14.4. Logical connection of bridi

Now we are ready to express Example 14.1 in Lojban! The kind of logical connective which is placed between two Lojban bridi to connect them logically is an ijek:

Example 14.3. 


Here we have two separate Lojban bridi, la .djan. cu nanmu and la .djeimyz. cu ninmu. These bridi are connected by .ija, the ijek for the truth function A. The i portion of the ijek tells us that we are dealing with separate sentences here. Similarly, we can now say:

Example 14.4. 


Example 14.5. 


Example 14.6. 


To obtain the other truth tables listed in Section 14.1, we need to know how to negate the two bridi which represent the component sentences. We could negate them directly by inserting na before the selbri, but Lojban also allows us to place the negation within the connective itself.

To negate the first or left-hand bridi, prefix na to the JA cmavo but after the i. To negate the second or right-hand bridi, suffix -nai to the JA cmavo. In either case, the negating word is placed on the side of the connective that is closest to the bridi being negated.

So to express the truth table FTTF, which requires O with either of the two bridi negated (not both), we can say either:

Example 14.7. 


Example 14.8.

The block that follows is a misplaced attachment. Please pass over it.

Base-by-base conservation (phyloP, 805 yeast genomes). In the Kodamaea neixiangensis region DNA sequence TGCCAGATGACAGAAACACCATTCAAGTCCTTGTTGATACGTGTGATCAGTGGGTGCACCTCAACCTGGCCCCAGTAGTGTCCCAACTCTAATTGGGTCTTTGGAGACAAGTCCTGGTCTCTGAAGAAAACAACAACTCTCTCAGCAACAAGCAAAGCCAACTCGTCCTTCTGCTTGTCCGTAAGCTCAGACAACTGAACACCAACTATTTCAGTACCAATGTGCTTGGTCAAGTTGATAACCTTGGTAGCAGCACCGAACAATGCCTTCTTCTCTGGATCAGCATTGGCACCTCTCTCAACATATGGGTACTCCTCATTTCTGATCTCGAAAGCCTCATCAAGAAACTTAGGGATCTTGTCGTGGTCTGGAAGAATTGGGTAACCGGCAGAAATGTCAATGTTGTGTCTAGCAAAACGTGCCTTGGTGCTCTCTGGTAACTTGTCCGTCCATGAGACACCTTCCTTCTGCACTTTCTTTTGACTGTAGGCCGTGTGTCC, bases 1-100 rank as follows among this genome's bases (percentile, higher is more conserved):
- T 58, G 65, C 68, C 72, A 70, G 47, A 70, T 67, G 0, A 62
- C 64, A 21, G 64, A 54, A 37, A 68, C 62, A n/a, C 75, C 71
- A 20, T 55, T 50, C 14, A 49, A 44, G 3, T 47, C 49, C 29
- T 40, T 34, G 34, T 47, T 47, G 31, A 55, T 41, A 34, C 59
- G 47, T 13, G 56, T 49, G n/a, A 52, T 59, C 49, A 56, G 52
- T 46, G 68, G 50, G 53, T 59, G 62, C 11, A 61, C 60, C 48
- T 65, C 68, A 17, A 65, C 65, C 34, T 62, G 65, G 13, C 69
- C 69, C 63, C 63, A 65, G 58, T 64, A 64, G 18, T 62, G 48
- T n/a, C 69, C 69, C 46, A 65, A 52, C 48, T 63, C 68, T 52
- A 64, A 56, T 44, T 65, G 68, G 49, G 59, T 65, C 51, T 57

The meaning of both Example 14.7 and Example 14.8 is the same as that of:

Example 14.9. 

John is a man or James is a woman, but not both.

Here is another example:

Example 14.10. 


John is a man if James is a woman.

How's that again? Are those two English sentences in Example 14.10 really equivalent? In English, no. The Lojban TTFT truth function can be glossed A if B, but the if does not quite have its English sense. Example 14.10 is true so long as John is a man, even if James is not a woman; likewise, it is true just because James is not a woman, regardless of John's gender. This kind of if-then is technically known as a material conditional.

Since James is not a woman (by our assertions in Section 14.1), the English sentence John is a man if James is a woman seems to be neither true nor false, since it assumes something which is not true. It turns out to be most convenient to treat this if as TTFT, which on investigation means that Example 14.10 is true. Example 14.11, however, is equally true:

Example 14.11. 


This can be thought of as a principle of consistency, and may be paraphrased as follows: If a false statement is true, any statement follows from it. All uses of English if must be considered very carefully when translating into Lojban to see if they really fit this Lojban mold.

Example 14.12, which uses the TFTT truth function, is subject to the same rules: the stated gloss of TFTT as only if works naturally only when the right-hand bridi is false; if it is true, the left-hand bridi may be either true or false. The last gloss of Example 14.12 illustrates the use of if ... then as a more natural substitute for only if.

Example 14.12. 


John is a man only if James is a woman.

If John is a man, then James is a woman.

The following example illustrates the use of se to, in effect, exchange the two sentences. The normal use of se is to (in effect) transpose places of a bridi, as explained in Section 14.1.

Example 14.13. 


Whether or not John is a man, James is a woman.

If both na and se are present, which is legal but never necessary, na would come before se.

The full syntax of ijeks, therefore, is:

.i [na] [se] JA [nai]

where the cmavo in brackets are optional.